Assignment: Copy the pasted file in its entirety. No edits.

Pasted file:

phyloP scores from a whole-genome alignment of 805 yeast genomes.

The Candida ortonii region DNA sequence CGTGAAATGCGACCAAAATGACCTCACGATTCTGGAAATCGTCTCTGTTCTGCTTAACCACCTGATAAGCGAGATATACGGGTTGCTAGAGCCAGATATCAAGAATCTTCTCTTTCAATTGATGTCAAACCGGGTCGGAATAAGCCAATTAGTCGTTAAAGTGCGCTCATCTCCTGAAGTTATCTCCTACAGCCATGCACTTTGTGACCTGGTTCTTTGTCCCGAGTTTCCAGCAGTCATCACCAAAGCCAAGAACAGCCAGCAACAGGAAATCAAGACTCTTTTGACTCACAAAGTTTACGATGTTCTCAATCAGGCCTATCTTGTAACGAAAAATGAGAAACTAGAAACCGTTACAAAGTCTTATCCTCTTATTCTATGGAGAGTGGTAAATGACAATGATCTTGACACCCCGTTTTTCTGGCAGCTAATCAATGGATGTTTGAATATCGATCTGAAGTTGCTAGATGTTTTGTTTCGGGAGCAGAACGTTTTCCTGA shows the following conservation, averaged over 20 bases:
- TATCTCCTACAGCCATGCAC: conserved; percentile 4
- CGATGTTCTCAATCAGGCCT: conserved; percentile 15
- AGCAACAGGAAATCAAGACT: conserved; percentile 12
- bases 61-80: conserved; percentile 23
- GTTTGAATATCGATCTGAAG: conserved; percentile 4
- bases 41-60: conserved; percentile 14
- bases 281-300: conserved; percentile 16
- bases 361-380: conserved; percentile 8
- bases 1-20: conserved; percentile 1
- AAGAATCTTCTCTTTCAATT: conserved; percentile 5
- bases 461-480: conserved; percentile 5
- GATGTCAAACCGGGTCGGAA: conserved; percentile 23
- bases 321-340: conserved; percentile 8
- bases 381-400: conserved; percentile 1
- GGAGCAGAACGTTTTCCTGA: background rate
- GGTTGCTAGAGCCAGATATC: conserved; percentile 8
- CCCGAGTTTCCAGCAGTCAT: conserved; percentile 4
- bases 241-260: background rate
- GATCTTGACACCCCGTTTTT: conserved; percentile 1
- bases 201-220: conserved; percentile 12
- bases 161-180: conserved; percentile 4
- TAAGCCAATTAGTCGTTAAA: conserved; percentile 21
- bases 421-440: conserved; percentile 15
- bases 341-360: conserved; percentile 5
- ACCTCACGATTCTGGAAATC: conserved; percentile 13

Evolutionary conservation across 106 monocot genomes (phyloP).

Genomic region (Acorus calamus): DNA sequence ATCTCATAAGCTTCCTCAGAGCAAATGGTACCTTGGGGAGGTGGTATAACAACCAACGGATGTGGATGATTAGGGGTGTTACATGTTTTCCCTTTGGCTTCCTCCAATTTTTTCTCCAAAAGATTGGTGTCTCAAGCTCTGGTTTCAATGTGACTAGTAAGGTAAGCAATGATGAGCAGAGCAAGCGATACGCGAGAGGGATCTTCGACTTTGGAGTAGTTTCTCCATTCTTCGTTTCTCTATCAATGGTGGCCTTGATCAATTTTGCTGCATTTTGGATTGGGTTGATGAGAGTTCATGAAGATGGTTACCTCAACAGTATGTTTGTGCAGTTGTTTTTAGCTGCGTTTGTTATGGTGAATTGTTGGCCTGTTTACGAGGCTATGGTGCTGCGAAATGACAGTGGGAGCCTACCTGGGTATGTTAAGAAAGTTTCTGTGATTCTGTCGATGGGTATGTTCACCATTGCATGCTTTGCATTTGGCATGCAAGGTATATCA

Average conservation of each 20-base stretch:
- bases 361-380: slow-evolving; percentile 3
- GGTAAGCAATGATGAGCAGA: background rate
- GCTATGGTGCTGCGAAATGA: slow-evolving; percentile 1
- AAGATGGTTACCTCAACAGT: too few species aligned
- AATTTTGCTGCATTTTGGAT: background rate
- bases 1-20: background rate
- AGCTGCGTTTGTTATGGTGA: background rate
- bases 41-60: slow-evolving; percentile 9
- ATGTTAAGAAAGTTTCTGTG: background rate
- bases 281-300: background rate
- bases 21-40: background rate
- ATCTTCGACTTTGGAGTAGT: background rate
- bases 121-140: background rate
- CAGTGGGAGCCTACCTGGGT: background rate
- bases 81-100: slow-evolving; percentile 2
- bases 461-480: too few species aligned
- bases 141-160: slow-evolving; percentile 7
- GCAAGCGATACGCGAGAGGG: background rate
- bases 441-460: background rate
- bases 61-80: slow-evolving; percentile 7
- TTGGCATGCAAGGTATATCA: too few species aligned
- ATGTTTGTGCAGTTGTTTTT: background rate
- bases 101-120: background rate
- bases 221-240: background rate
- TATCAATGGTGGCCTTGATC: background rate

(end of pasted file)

phyloP scores from a whole-genome alignment of 805 yeast genomes.

The Candida ortonii region DNA sequence CGTGAAATGCGACCAAAATGACCTCACGATTCTGGAAATCGTCTCTGTTCTGCTTAACCACCTGATAAGCGAGATATACGGGTTGCTAGAGCCAGATATCAAGAATCTTCTCTTTCAATTGATGTCAAACCGGGTCGGAATAAGCCAATTAGTCGTTAAAGTGCGCTCATCTCCTGAAGTTATCTCCTACAGCCATGCACTTTGTGACCTGGTTCTTTGTCCCGAGTTTCCAGCAGTCATCACCAAAGCCAAGAACAGCCAGCAACAGGAAATCAAGACTCTTTTGACTCACAAAGTTTACGATGTTCTCAATCAGGCCTATCTTGTAACGAAAAATGAGAAACTAGAAACCGTTACAAAGTCTTATCCTCTTATTCTATGGAGAGTGGTAAATGACAATGATCTTGACACCCCGTTTTTCTGGCAGCTAATCAATGGATGTTTGAATATCGATCTGAAGTTGCTAGATGTTTTGTTTCGGGAGCAGAACGTTTTCCTGA shows the following conservation, averaged over 20 bases:
- TATCTCCTACAGCCATGCAC: conserved; percentile 4
- CGATGTTCTCAATCAGGCCT: conserved; percentile 15
- AGCAACAGGAAATCAAGACT: conserved; percentile 12
- bases 61-80: conserved; percentile 23
- GTTTGAATATCGATCTGAAG: conserved; percentile 4
- bases 41-60: conserved; percentile 14
- bases 281-300: conserved; percentile 16
- bases 361-380: conserved; percentile 8
- bases 1-20: conserved; percentile 1
- AAGAATCTTCTCTTTCAATT: conserved; percentile 5
- bases 461-480: conserved; percentile 5
- GATGTCAAACCGGGTCGGAA: conserved; percentile 23
- bases 321-340: conserved; percentile 8
- bases 381-400: conserved; percentile 1
- GGAGCAGAACGTTTTCCTGA: background rate
- GGTTGCTAGAGCCAGATATC: conserved; percentile 8
- CCCGAGTTTCCAGCAGTCAT: conserved; percentile 4
- bases 241-260: background rate
- GATCTTGACACCCCGTTTTT: conserved; percentile 1
- bases 201-220: conserved; percentile 12
- bases 161-180: conserved; percentile 4
- TAAGCCAATTAGTCGTTAAA: conserved; percentile 21
- bases 421-440: conserved; percentile 15
- bases 341-360: conserved; percentile 5
- ACCTCACGATTCTGGAAATC: conserved; percentile 13

Evolutionary conservation across 106 monocot genomes (phyloP).

Genomic region (Acorus calamus): DNA sequence ATCTCATAAGCTTCCTCAGAGCAAATGGTACCTTGGGGAGGTGGTATAACAACCAACGGATGTGGATGATTAGGGGTGTTACATGTTTTCCCTTTGGCTTCCTCCAATTTTTTCTCCAAAAGATTGGTGTCTCAAGCTCTGGTTTCAATGTGACTAGTAAGGTAAGCAATGATGAGCAGAGCAAGCGATACGCGAGAGGGATCTTCGACTTTGGAGTAGTTTCTCCATTCTTCGTTTCTCTATCAATGGTGGCCTTGATCAATTTTGCTGCATTTTGGATTGGGTTGATGAGAGTTCATGAAGATGGTTACCTCAACAGTATGTTTGTGCAGTTGTTTTTAGCTGCGTTTGTTATGGTGAATTGTTGGCCTGTTTACGAGGCTATGGTGCTGCGAAATGACAGTGGGAGCCTACCTGGGTATGTTAAGAAAGTTTCTGTGATTCTGTCGATGGGTATGTTCACCATTGCATGCTTTGCATTTGGCATGCAAGGTATATCA

Average conservation of each 20-base stretch:
- bases 361-380: slow-evolving; percentile 3
- GGTAAGCAATGATGAGCAGA: background rate
- GCTATGGTGCTGCGAAATGA: slow-evolving; percentile 1
- AAGATGGTTACCTCAACAGT: too few species aligned
- AATTTTGCTGCATTTTGGAT: background rate
- bases 1-20: background rate
- AGCTGCGTTTGTTATGGTGA: background rate
- bases 41-60: slow-evolving; percentile 9
- ATGTTAAGAAAGTTTCTGTG: background rate
- bases 281-300: background rate
- bases 21-40: background rate
- ATCTTCGACTTTGGAGTAGT: background rate
- bases 121-140: background rate
- CAGTGGGAGCCTACCTGGGT: background rate
- bases 81-100: slow-evolving; percentile 2
- bases 461-480: too few species aligned
- bases 141-160: slow-evolving; percentile 7
- GCAAGCGATACGCGAGAGGG: background rate
- bases 441-460: background rate
- bases 61-80: slow-evolving; percentile 7
- TTGGCATGCAAGGTATATCA: too few species aligned
- ATGTTTGTGCAGTTGTTTTT: background rate
- bases 101-120: background rate
- bases 221-240: background rate
- TATCAATGGTGGCCTTGATC: background rate